26 Monks Monks: men who lived in monasteries, or small communities of religious workers. –devoted their lives to prayer –Monasteries produced many well-educated men prepared to serve as administrators for uneducated kings and lords. –Monks were responsible for keeping the Greek and Latin “classical” cultures alive. Monks copied books by hand in an era before the printing press. Though few in number, monks played a significant role in the Middle Ages.

27 A Medieval Monk’s Day

28 A Medieval Monastery: The Scriptorium The Scriptorium A Medieval Monastery: The Scriptorium The Scriptorium

29 Illuminated Manuscripts

30 Medieval Guilds Guild Hall First labor unions made up of skilled craftsmen. Guilds are the beginning of the middle class. Commercial Monopoly:  Controlled membership apprentice  journeyman  master craftsman  Controlled quality of the product [masterpiece].  Controlled prices

31 Medieval Guilds: A Goldsmith’s Shop

32 Crest of a Cooper’s Guild

33 Bubonic Plague strikes England 1348 Called the Black Death– estimates about 33.3% of the European population died of the black death. So many people died that there was a shortage of labor which eventually helped to bring about the middle class.

34 The place, Europe, the time 1347, a ship traveling from the Black Sea port of Kaffa docks in Sicily. Aboard this ship was death, though the people did not know it. Over the next 4 years 25 million people or 1/3 of the population of Europe died of this dreaded affliction.

35 The disease was caused by a bacteria known as the Yersinia Pestis. It was transmitted by an insect known as the rat flea.

36 METHOD OF TRANSMISSION FLEA DRINKS BLOOD OF A RAT WHO CARRIES THE DISEASE BACTERIA DEVELOPS WITHIN AND CLOGS THE FLEA’S GUT FLEA LEAVES RAT HOST, BITES HUMAN, AND REGURGITATES BLOOD INTO OPEN WOUND HUMAN IS INFECTED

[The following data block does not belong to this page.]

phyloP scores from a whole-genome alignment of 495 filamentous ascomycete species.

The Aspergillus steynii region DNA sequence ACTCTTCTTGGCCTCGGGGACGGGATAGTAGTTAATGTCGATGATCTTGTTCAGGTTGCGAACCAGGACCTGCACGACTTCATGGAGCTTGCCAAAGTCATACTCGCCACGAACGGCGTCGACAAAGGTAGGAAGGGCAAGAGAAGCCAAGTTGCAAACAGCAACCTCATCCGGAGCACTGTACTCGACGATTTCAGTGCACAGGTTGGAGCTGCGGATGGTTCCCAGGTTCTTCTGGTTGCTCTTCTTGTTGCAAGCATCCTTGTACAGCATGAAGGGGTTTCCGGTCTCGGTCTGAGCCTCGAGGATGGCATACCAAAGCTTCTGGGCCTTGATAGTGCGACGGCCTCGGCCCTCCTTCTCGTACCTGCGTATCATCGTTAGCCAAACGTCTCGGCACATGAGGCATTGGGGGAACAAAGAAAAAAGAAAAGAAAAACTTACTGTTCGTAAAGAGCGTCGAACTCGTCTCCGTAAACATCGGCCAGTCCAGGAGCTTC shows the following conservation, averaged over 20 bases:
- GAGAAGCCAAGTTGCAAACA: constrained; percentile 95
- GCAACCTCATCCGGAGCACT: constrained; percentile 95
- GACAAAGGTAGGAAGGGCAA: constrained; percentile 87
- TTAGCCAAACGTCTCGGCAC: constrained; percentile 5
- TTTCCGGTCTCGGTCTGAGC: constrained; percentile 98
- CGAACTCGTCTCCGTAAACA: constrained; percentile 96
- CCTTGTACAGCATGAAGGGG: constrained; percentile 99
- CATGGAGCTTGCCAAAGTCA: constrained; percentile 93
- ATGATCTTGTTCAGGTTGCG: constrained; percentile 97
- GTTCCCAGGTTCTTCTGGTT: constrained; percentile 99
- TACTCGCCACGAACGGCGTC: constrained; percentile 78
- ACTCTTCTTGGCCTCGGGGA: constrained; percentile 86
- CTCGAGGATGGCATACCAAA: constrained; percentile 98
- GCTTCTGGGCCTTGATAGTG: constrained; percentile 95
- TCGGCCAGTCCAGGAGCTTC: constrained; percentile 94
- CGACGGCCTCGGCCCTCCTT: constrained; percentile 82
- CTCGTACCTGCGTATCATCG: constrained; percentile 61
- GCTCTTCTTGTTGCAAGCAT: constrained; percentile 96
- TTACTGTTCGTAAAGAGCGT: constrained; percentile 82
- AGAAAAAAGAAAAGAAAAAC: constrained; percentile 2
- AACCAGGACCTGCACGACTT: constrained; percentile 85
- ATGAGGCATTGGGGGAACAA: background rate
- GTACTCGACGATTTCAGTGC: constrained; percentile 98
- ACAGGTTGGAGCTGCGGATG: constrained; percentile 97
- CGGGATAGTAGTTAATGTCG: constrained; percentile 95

37 The Disease Cycle Flea drinks rat blood that carries the bacteria. Flea’s gut clogged with bacteria. Bacteria multiply in flea’s gut. Flea bites human and regurgitates blood into human wound. Human is infected!

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39 SYMPTOMS OF THE PLAGUE Painful swellings in armpits, neck, and groin called buboes (boo-bows). High fever Blood vessels burst under skin turning it black. Untreated mortality rate- 75%

40 The Symptoms Bulbous Septicemic Form: almost 100% mortality rate.

41 TREATMENT FOR THE PLAGUE (14TH CENTURY) In the 14th century, knowledge of disease was non-existent. They believed it was caused by bad vapors or blood imbalances. The treatment used to ‘cure’ plague would seem bizarre by modern standards. Bathing in human urine. Placing dead animals in the home. Use of leeches or bleeding the individual.

42 TREATMENT FOR PLAGUE TODAY Since the plague is caused by a bacteria, we have a very effective means of treating outbreaks. What type of medication is used to treat most bacterial infections ? ANSWER: Penicillin or Antibiotics